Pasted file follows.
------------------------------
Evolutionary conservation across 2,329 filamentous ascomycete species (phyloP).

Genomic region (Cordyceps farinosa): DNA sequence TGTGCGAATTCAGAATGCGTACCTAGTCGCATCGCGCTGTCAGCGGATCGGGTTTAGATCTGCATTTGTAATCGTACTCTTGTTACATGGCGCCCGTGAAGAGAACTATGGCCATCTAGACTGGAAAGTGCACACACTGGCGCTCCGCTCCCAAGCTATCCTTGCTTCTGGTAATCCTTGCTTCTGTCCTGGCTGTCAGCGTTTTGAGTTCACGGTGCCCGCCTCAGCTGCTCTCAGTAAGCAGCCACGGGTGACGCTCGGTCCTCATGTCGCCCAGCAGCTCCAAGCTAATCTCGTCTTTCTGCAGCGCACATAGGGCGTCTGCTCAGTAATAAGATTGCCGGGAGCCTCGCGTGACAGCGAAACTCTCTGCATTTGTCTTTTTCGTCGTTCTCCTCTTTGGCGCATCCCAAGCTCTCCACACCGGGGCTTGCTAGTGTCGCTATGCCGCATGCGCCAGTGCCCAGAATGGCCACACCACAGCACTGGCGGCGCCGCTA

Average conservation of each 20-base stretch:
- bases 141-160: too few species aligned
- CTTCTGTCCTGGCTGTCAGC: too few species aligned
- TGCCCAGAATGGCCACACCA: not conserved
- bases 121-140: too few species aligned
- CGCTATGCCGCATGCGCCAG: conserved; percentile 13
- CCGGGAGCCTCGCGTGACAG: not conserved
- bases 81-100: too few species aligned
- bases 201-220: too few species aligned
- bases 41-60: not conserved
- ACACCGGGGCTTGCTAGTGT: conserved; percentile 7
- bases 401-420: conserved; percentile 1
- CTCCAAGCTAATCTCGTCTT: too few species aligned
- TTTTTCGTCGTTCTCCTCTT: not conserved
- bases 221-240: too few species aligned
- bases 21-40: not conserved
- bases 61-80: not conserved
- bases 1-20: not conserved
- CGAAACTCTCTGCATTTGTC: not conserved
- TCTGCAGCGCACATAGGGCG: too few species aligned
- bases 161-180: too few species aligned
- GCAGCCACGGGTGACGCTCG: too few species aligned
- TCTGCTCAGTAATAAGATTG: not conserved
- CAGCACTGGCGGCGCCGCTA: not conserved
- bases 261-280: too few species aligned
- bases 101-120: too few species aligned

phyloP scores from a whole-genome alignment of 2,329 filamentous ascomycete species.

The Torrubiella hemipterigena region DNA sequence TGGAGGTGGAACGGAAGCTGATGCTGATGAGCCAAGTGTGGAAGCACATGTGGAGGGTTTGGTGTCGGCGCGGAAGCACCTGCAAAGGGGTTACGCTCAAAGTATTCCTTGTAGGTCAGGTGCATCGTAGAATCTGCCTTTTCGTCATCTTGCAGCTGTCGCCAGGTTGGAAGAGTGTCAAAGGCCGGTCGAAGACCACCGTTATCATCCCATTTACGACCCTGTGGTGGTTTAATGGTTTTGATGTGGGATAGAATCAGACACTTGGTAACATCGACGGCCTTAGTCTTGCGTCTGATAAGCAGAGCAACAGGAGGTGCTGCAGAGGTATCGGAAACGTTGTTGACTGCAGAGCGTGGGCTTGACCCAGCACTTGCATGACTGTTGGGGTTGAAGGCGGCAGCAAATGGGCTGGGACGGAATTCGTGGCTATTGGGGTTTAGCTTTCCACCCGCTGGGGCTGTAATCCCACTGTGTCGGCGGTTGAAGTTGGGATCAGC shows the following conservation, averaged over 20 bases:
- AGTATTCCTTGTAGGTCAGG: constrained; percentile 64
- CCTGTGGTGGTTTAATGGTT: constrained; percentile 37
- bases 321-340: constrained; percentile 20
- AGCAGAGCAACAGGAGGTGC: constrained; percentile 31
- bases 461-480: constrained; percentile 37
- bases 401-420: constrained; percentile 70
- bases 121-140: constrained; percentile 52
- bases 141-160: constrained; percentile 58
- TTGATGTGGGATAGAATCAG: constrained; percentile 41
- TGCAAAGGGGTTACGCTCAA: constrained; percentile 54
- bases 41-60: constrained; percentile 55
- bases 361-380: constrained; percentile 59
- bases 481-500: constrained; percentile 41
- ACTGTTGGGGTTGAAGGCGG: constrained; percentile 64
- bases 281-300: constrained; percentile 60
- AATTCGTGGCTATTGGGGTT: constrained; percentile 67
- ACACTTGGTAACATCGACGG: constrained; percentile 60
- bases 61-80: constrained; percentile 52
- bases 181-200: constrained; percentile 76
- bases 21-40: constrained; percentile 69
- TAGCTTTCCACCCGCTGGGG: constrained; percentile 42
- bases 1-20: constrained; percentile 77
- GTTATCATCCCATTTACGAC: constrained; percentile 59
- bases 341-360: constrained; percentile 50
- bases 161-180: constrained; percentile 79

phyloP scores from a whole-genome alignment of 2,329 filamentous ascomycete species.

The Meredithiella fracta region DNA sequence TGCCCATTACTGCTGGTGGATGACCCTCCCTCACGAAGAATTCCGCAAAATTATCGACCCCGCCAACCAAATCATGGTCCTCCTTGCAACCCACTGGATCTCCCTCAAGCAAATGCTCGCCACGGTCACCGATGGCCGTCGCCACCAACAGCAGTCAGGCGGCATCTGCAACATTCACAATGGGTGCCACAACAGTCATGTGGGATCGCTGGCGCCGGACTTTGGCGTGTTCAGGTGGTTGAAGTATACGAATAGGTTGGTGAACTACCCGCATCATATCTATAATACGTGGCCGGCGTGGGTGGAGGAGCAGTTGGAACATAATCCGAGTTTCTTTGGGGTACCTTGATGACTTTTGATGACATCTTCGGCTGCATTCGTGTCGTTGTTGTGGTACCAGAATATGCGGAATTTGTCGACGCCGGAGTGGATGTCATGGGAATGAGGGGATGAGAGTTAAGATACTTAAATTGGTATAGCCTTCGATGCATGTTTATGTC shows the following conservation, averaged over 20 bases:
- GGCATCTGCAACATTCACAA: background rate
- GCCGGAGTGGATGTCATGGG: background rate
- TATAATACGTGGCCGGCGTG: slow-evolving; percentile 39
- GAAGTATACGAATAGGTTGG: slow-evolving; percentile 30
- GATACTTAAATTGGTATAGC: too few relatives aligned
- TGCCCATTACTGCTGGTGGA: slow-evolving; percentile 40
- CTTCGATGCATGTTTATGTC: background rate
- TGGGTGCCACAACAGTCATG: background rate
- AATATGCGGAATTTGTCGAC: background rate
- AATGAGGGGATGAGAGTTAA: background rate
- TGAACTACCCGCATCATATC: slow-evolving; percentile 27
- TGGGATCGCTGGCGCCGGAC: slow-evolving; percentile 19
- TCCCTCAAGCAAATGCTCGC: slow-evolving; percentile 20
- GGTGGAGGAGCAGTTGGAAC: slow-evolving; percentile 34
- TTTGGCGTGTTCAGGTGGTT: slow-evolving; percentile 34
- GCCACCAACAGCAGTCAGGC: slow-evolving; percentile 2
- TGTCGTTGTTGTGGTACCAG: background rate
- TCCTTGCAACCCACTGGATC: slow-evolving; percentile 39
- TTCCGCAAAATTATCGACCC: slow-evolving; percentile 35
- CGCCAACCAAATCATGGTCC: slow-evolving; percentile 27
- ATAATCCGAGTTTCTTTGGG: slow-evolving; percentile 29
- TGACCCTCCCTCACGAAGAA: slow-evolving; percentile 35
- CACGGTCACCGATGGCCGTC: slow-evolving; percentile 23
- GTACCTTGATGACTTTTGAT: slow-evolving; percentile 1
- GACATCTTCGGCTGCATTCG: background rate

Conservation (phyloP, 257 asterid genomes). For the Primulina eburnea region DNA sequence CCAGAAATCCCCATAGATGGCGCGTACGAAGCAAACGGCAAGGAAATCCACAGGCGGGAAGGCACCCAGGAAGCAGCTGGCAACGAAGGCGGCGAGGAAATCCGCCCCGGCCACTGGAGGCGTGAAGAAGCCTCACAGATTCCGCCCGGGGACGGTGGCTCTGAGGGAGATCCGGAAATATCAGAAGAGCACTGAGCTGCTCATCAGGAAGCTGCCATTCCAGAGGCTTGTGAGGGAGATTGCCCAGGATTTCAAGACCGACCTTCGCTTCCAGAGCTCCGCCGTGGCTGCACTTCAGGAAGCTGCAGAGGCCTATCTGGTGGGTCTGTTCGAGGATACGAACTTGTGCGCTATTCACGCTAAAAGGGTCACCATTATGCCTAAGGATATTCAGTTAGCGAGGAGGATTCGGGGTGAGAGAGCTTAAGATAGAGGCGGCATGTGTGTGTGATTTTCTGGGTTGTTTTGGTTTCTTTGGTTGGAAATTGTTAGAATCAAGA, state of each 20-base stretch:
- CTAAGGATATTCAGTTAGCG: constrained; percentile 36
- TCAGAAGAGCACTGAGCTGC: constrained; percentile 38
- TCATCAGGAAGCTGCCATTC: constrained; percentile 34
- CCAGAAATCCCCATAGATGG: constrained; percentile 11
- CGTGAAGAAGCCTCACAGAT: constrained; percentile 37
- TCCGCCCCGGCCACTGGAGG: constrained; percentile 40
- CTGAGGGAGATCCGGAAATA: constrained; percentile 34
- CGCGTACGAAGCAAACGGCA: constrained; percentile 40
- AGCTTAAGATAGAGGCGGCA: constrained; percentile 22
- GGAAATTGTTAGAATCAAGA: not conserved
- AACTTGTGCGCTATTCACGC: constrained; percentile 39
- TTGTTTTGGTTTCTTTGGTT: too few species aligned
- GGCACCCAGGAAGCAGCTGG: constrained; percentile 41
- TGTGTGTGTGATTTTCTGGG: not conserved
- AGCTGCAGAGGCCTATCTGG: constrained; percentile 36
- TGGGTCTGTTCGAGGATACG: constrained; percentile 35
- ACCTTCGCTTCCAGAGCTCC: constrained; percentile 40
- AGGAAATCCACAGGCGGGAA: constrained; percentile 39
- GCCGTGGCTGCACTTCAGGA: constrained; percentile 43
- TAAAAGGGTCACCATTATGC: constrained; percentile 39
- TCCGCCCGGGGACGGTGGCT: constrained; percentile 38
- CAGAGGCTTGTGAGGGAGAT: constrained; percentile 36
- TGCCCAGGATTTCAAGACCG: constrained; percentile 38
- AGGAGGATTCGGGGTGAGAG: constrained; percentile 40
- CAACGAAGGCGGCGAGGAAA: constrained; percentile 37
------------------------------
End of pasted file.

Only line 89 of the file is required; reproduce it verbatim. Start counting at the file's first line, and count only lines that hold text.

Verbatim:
- TCCGCCCCGGCCACTGGAGG: constrained; percentile 40